Tired Eyes - The Care and Feeding

Your Eyes: Care and Feeding

Can you name one of the most amazing gifts we humans have been given? Vision. Think what you would do without it. Actually, surveys show that people fear losing their sight more than any other sense, yet we tend to take it for granted.

Proof of that is that unless we need glasses to see everything in sharp focus, most of us neglect getting regular eye exams.

It’s important, however, to take care of our eyes on a daily basis and this includes not over-tiring or over-stressing them.

My eyes feel tired and strained. What can I do about that?

With so many people using computers at work and home, eyestrain has become a very common problem marked by fatigue, irritability, backaches and increased work errors. The condition is so widespread that it has been given a name – computer vision syndrome (CVS) and experts say that 60% to 90% of computer users suffer from some degree of CVS. The good news is that there are ways we can relieve this and help protect our eyes.

  • Get yearly check-ups. The National Institute of Occupational Safety and Health (NIOSH) urges people who use computers regularly to have an eye exam every year to track the health of their eyes.
  • Use proper lighting. Computer eyestrain is often caused by excessive light from either outdoor sunlight coming in through a window or from harsh interior lighting. Less and softer light is more comfortable for computer use whenever possible.
  • Reduce glare on your computer screen by installing an anti-glare screen on your monitor. It’s also possible to have an anti-reflective coating applied to your eyeglass lenses, or see your eye doctor about computer eyeglasses that will help you focus more accurately and with less effort.
  • Give your eyes a break. Look away from the computer screen every 20 or 30 minutes, letting your eyes roam around the room and give your eye muscles a chance to relax. Also, blink more often. This will keep your eyes from drying out. An exercise you can do is blink 10 times by closing your eyes as if falling asleep (slowly) every 20 minutes. This will help keep your eyes moist.
  • Keep a bottle of artificial tears on your desk and use them when you are using the computer for long periods of time.
  • If you can afford to, replace your old tube-style monitor with a flat-panel liquid crystal display, like those on laptop computers. LCD screens are kinder to your eyes and usually have an anti-reflective surface. You can also adjust the display settings on your computer so that the brightness of the screen is about the same as your work environment which is easier on your eyes.
  • Closed eyelid massage. This exercise is very relaxing. Close your eyes and lightly and rapidly stroke the lids with your fingertips. Back and forth, top and bottom lids as well. Do this exercise several times a day, each one for a count of about fifteen.
  • Nose-bridge massage. Use the finger and thumb of one hand to gently pinch and massage the uppermost part of the nose. You may have, unconsciously, already been doing this exercise when you've had a headache or sore eyes.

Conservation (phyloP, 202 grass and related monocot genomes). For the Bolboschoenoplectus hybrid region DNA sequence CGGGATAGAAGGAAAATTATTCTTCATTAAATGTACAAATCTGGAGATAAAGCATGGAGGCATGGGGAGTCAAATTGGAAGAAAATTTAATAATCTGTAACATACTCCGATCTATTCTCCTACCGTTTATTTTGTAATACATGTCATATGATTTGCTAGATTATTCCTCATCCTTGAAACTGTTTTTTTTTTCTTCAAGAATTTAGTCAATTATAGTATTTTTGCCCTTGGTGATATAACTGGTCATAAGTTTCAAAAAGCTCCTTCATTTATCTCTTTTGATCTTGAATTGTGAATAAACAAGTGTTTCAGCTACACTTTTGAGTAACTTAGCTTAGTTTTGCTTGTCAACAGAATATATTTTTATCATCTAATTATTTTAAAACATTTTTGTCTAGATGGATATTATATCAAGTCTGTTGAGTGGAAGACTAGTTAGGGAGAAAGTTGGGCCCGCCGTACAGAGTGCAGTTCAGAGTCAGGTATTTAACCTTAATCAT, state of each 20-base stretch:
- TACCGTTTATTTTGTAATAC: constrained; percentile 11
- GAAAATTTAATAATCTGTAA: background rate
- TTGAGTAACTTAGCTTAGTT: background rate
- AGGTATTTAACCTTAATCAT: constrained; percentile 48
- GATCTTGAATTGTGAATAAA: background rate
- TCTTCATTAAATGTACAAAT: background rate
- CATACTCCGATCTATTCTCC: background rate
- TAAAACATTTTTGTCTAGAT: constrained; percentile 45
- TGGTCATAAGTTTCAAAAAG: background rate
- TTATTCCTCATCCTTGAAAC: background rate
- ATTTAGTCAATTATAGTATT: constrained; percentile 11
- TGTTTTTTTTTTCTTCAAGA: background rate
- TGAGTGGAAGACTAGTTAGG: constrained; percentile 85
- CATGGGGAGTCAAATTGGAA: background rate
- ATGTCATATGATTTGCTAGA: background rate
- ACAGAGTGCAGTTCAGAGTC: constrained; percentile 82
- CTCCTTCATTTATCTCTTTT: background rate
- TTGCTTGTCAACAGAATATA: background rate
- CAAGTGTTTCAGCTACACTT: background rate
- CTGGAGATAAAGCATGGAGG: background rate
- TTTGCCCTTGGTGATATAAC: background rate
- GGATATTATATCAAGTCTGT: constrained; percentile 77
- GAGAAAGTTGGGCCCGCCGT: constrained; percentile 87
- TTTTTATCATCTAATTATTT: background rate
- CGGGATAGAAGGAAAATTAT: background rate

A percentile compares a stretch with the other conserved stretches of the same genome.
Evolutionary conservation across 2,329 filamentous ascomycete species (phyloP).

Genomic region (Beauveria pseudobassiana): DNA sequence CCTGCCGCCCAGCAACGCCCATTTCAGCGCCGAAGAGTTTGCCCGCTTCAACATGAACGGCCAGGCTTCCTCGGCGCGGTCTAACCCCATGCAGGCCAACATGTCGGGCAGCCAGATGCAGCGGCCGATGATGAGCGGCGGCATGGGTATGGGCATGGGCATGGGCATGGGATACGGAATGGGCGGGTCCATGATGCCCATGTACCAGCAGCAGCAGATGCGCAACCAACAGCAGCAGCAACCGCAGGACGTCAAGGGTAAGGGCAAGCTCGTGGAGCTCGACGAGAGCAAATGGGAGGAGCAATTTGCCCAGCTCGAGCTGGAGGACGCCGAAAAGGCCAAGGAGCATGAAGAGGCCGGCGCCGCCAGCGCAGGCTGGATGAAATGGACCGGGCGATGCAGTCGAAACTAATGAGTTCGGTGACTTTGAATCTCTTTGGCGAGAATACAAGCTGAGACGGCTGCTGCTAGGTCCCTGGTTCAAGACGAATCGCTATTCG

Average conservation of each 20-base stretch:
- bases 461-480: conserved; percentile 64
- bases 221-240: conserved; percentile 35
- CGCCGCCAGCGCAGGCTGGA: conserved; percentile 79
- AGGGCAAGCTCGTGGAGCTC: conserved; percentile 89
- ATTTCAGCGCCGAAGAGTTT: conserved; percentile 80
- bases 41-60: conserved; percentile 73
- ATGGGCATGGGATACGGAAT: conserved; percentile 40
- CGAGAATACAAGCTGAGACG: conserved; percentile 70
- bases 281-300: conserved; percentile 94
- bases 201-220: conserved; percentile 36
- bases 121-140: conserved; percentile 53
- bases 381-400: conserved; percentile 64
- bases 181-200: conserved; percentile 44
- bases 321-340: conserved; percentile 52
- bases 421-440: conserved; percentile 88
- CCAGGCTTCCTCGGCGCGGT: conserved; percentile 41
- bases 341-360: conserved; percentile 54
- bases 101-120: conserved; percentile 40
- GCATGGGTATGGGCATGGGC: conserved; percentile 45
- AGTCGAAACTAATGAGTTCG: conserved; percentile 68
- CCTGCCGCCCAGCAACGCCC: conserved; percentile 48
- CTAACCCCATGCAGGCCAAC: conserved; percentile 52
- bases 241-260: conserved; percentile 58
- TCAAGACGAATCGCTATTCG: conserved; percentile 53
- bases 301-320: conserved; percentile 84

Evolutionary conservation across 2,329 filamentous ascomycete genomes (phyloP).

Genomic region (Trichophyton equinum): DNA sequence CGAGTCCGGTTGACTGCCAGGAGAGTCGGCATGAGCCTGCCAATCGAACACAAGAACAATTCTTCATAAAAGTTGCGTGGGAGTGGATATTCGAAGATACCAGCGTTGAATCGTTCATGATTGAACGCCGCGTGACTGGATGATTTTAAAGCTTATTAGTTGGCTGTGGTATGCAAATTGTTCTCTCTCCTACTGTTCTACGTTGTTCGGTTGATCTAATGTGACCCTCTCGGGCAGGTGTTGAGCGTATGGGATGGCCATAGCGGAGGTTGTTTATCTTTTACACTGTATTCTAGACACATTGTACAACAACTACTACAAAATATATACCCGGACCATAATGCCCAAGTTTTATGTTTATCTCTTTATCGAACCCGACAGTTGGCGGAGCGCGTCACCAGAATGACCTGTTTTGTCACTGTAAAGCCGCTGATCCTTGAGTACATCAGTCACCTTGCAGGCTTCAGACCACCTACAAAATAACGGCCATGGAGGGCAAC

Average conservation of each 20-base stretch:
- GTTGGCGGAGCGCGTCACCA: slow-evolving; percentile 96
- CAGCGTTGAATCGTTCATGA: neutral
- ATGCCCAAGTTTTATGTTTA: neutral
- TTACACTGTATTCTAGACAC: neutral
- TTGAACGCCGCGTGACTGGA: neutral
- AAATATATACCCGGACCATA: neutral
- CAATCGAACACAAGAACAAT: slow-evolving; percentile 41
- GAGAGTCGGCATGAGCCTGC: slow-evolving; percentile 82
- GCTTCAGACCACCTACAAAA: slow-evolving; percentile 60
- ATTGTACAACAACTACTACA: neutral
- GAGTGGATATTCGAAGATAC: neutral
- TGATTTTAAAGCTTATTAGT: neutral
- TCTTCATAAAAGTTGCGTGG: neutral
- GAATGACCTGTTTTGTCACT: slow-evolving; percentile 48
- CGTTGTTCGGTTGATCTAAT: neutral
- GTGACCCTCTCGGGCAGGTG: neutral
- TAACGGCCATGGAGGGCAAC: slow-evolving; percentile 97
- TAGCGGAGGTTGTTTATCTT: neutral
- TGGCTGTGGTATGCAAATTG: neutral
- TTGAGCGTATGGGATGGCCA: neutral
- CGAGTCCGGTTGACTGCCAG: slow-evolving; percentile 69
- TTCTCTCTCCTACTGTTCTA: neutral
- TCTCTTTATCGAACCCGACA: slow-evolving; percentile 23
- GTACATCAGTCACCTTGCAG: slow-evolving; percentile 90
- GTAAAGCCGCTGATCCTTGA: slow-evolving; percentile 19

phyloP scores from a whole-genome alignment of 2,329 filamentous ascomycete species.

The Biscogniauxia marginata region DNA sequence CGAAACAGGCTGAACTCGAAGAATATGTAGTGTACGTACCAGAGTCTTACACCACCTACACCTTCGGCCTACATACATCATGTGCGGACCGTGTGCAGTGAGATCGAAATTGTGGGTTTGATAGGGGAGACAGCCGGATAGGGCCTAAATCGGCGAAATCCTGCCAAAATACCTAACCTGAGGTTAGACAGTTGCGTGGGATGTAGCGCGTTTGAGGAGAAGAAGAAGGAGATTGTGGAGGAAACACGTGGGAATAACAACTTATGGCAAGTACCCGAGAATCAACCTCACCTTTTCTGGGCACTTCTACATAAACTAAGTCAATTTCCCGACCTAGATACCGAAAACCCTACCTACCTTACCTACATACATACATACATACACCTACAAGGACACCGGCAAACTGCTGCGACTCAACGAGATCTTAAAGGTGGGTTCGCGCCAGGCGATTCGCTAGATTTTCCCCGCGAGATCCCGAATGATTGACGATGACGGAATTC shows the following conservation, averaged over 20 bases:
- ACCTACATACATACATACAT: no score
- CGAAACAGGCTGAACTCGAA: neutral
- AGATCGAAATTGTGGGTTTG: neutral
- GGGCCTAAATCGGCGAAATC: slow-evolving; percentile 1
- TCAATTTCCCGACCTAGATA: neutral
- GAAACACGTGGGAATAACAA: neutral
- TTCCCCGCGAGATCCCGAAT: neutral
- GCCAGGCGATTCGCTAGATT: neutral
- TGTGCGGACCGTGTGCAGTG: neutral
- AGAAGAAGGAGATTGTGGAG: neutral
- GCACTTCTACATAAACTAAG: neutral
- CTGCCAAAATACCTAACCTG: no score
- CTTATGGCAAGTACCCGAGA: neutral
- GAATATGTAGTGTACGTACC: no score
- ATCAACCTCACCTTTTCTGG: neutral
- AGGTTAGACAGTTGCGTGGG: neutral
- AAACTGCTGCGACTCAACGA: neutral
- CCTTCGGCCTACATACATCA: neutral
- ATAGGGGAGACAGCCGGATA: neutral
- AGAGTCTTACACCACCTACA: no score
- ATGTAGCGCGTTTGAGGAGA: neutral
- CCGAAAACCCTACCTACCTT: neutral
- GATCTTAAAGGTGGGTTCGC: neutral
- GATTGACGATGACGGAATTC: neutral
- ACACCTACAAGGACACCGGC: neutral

• If you work prolonged hours at a computer, think about getting specially-designed computer eyewear for the best possible vision at your computer screen. Your eye doctor can advise you about this.

Perhaps you don’t work at a computer, but you read a lot or watch TV for many hours a day. The eyestrain can be very similar, and the same tips apply for relieving it. If at all possible, try to balance your activities by taking walks or exercising to break up some of the sitting/working on the computer hours.

Vegetables for vision.
Your Eyes: What affects our vision

What we eat affects our eyesight as well as the health of our bodies. Research has found that there are two nutrients in particular that are very beneficial to our eyes. These are lutein and zeaxanthin. They act as antioxidants, neutralizing free radicals that can cause cell damage. Overexposure to the sun’s UV radiation is one cause of free radical oxidative damage. Research suggests that these nutrients may block out harmful UV rays, stopping them from doing damage to the back of the retina. One clinical study also showed that lutein and zeaxanthin may help prevent cataracts.

These two nutrients are usually found together in dark-colored fruits and vegetables such as these:

Spinach, kale, Brussels sprouts, kiwi fruit, mango, prunes, melon, squash, broccoli, orange peppers, grapes, sweet corn, green beans, peas, oranges, papaya, pumpkin, peaches, sweet potatoes, and dark green lettuce.

Sometimes, fruits and vegetables are better for us raw, but in this case, you will reap more benefits from the lutein and zeaxanthin in this list by eating them lightly cooked, preferably in a small amount of olive oil. By cooking them, it breaks down the cells so that the body absorbs them. However, don’t overcook as this will sap the vegetables and fruit of their vitamin goodness. Try to aim for 5 or more servings of these eye-protecting vegetables and fruits a day.

Studies also show that adding omega-3 fatty acids (cold-water fish or fish oil supplements) and vitamin D are beneficial to eye health.

You only have one set of eyes – take care of them!


With so many people using computers at work and home, eyestrain has become a very common problem marked by fatigue, irritability, backaches and increased work errors.This is really the best information shared with us to take proper action against eyes feel tired and strained.

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